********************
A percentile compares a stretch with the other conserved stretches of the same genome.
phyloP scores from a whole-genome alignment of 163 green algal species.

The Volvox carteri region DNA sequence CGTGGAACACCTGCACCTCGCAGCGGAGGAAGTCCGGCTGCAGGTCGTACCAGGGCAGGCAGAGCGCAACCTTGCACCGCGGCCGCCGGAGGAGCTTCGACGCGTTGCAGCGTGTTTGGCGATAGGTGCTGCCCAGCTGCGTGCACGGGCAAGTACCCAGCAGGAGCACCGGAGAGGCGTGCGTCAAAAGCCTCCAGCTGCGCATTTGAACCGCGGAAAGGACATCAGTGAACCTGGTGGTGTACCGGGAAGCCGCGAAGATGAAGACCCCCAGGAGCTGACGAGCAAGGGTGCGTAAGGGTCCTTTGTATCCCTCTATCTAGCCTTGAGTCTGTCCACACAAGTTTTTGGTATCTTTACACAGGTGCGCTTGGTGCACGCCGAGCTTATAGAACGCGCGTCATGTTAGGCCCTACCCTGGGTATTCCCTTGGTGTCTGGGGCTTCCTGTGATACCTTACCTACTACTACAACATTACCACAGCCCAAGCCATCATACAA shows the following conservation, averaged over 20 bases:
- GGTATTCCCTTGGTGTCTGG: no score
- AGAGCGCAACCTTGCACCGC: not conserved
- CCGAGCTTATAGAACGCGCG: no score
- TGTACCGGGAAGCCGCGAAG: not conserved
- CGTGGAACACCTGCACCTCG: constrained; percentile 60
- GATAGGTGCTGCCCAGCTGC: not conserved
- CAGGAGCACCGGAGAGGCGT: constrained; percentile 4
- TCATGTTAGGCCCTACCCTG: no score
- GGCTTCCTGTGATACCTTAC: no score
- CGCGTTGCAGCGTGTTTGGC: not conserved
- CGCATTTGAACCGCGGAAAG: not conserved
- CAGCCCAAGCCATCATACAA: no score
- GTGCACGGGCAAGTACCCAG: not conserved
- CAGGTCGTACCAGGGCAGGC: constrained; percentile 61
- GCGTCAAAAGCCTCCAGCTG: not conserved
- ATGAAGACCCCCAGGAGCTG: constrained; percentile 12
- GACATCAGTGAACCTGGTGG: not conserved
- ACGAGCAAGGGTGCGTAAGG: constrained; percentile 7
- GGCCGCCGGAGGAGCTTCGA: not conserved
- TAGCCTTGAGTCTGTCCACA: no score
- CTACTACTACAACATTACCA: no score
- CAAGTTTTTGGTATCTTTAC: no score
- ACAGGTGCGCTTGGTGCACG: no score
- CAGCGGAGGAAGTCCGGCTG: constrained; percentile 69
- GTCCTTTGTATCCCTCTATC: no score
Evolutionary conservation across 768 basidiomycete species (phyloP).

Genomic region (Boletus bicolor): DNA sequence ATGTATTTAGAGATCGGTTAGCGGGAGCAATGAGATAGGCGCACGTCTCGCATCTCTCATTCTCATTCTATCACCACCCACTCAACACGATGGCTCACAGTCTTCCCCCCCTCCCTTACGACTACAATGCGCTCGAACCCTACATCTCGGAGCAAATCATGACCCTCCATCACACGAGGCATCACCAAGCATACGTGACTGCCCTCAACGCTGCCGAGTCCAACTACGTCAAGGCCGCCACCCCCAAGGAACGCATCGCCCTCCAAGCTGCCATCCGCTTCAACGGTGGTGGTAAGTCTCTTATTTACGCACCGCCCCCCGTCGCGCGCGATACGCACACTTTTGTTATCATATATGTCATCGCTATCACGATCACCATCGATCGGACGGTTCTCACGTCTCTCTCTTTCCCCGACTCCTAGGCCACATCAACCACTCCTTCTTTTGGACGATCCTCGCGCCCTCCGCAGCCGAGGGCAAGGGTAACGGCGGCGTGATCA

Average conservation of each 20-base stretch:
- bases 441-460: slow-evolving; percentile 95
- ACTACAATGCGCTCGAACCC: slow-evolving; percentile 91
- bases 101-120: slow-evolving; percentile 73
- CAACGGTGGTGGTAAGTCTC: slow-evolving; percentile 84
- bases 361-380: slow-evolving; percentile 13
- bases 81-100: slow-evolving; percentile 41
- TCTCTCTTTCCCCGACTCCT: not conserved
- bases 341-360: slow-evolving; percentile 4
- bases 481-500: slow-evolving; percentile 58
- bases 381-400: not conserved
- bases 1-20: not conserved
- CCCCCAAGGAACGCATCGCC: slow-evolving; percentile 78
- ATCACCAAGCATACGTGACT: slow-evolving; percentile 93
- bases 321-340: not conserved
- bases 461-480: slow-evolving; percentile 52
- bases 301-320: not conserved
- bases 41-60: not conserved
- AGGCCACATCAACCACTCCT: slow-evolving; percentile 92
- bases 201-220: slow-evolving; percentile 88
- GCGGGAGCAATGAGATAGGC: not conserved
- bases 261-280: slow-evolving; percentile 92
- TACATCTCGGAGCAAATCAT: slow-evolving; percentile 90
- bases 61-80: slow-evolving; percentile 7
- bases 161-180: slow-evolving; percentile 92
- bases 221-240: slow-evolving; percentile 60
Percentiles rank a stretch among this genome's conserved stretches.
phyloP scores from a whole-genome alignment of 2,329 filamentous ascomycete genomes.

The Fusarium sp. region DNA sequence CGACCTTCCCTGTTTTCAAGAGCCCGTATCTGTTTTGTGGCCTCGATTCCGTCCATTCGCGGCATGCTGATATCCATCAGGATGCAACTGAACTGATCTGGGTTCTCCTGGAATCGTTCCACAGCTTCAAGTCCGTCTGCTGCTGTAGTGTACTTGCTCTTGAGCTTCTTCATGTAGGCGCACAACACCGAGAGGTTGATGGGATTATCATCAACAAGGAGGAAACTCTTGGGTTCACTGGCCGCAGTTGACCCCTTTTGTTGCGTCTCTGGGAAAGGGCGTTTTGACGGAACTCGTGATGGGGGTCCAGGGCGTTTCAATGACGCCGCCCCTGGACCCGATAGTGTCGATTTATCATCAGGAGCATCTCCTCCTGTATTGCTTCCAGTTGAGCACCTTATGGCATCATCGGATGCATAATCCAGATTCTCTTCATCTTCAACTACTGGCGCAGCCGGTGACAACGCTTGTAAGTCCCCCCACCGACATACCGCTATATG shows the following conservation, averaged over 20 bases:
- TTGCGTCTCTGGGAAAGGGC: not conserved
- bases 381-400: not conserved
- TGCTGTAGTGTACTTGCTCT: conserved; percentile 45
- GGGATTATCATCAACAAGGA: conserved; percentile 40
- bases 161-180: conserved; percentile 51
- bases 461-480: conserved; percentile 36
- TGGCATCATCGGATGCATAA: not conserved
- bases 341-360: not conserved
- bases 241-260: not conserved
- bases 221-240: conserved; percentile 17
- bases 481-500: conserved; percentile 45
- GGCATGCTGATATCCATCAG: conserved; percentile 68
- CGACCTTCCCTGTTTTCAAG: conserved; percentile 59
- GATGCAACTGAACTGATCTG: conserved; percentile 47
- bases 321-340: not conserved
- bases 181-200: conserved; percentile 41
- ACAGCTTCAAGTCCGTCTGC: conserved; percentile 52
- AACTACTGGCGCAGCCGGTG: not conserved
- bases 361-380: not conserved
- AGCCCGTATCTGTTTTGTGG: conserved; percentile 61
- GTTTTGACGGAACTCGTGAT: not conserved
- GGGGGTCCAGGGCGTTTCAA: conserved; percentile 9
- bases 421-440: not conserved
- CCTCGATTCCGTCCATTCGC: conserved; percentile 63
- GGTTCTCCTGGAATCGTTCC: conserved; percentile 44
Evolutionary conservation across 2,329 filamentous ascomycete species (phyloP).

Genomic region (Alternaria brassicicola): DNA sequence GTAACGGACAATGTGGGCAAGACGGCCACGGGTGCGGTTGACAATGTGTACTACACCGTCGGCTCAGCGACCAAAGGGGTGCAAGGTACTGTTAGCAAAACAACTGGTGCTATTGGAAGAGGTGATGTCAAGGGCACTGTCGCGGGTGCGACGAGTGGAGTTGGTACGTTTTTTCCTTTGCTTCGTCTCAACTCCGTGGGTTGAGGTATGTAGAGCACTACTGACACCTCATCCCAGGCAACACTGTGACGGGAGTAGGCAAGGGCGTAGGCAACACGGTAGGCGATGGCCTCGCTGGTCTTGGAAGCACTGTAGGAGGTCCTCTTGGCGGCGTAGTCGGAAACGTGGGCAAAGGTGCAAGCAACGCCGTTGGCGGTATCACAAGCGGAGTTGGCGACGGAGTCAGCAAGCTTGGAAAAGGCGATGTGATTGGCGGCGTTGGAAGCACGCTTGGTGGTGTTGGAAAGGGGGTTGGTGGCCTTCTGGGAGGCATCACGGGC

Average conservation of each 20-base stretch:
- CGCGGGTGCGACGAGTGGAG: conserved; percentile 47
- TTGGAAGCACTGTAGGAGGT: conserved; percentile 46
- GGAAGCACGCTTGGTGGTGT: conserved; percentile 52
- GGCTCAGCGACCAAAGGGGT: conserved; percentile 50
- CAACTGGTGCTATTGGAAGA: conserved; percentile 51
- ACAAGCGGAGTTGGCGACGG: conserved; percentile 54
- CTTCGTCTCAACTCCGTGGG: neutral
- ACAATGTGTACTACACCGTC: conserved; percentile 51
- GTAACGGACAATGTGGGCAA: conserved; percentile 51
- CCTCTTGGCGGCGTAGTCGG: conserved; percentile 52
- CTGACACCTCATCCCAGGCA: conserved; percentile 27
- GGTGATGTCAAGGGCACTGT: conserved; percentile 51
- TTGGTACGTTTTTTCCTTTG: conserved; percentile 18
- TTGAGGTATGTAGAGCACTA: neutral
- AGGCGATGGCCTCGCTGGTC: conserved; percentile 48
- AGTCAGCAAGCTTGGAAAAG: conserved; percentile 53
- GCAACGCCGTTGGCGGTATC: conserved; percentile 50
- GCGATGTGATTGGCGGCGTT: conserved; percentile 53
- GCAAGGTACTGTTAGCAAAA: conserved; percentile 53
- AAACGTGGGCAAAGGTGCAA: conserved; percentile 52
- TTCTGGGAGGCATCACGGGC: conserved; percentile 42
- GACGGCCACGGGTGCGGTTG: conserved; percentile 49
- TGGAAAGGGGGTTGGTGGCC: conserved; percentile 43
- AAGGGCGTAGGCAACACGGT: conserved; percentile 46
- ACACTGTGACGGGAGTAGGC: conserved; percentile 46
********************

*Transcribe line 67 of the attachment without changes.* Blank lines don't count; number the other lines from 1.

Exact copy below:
- bases 341-360: not conserved